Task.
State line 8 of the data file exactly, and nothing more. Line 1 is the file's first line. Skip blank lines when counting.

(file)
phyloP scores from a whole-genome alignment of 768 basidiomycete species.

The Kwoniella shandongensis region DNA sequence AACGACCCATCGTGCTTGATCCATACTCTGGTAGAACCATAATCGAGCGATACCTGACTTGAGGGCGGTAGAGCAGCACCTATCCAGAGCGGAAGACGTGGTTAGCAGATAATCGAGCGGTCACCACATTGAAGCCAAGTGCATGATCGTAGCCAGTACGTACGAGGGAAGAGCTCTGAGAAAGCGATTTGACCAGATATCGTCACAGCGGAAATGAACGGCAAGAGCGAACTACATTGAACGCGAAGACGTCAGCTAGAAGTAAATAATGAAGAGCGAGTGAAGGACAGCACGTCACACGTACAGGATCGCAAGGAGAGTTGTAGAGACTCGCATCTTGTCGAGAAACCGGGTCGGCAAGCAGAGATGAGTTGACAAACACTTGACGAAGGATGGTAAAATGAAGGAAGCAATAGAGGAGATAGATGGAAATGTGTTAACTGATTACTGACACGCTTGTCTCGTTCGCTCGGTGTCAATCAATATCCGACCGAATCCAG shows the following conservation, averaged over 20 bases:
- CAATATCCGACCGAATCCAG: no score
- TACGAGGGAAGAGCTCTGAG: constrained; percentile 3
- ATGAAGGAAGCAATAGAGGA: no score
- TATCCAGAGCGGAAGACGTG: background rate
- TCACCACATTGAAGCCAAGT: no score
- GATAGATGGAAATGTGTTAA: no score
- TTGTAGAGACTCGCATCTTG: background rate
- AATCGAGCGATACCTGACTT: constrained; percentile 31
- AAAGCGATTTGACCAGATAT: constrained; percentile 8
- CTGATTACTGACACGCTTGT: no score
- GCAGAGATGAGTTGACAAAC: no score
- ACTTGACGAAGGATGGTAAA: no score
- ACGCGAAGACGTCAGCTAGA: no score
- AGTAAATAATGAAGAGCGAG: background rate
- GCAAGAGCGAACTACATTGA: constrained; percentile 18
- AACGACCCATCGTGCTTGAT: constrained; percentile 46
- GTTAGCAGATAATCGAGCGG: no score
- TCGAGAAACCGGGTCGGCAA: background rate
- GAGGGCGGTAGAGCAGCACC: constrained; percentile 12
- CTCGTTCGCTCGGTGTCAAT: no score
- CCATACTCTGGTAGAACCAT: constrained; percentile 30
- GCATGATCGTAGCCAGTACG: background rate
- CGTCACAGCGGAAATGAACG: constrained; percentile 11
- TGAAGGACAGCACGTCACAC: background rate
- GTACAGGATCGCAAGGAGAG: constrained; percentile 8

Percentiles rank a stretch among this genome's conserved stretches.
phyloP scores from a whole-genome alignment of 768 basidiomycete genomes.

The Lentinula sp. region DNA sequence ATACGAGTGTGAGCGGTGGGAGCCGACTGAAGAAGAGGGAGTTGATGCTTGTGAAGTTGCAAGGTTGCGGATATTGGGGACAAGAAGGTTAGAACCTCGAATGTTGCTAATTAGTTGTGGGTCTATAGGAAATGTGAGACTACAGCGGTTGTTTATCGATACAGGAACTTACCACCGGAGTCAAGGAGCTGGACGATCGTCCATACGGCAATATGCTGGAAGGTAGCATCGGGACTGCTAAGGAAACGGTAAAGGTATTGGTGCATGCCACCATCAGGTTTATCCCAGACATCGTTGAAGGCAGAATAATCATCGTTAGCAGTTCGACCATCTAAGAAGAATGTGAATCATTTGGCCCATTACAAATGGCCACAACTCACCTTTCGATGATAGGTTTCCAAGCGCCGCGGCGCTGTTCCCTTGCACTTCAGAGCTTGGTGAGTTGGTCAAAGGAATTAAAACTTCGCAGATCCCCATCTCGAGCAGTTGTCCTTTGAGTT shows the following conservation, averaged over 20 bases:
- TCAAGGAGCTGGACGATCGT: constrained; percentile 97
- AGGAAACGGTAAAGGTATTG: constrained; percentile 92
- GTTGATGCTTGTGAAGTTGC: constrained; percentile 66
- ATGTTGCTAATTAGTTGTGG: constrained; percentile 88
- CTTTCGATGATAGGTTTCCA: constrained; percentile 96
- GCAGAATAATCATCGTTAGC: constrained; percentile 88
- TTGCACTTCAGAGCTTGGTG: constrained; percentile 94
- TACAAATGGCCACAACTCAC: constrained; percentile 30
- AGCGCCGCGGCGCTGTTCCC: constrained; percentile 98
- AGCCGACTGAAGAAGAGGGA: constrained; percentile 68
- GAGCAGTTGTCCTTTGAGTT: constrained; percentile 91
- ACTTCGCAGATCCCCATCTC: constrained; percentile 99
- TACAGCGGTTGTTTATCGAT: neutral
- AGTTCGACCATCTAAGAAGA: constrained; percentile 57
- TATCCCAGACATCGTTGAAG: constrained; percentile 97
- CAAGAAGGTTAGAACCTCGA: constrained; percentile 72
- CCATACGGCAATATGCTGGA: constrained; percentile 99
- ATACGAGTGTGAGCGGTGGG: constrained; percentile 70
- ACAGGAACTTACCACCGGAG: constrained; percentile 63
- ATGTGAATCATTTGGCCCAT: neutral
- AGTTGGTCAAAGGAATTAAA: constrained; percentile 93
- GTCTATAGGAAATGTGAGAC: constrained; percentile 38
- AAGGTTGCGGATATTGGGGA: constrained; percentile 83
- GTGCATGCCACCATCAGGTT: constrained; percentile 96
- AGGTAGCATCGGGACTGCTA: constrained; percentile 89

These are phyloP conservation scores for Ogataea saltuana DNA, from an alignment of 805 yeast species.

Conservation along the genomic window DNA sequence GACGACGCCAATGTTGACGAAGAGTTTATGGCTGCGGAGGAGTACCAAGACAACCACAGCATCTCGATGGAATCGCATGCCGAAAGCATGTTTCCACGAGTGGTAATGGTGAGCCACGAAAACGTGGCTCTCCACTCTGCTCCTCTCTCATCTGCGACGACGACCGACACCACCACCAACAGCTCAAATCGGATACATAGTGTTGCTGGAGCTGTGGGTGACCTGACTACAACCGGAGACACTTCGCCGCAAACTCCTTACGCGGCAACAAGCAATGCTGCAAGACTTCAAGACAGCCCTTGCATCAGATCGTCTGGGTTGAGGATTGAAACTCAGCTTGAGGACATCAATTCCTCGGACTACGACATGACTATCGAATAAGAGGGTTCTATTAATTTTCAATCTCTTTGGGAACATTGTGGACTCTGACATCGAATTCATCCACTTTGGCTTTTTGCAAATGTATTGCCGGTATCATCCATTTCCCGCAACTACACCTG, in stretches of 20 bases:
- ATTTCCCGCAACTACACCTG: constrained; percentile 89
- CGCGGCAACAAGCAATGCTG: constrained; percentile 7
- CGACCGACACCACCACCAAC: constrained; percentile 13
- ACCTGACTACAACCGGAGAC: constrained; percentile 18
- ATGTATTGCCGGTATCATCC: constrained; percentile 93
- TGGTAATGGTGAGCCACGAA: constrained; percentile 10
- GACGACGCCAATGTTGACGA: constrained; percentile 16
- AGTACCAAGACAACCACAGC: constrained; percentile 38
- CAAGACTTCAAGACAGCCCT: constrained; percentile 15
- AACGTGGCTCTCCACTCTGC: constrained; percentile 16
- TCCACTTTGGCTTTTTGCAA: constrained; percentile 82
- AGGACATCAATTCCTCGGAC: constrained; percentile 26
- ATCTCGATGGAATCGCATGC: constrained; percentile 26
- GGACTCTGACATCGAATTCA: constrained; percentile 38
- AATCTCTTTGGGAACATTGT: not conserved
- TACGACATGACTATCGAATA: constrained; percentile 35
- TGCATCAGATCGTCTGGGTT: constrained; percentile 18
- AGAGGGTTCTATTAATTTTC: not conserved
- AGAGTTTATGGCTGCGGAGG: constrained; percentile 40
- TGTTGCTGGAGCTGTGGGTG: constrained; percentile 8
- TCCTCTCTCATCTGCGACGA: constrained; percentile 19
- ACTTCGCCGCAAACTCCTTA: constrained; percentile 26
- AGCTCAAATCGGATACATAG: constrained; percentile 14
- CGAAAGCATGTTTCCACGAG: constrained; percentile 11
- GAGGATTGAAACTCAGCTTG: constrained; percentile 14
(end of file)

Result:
- GATAGATGGAAATGTGTTAA: no score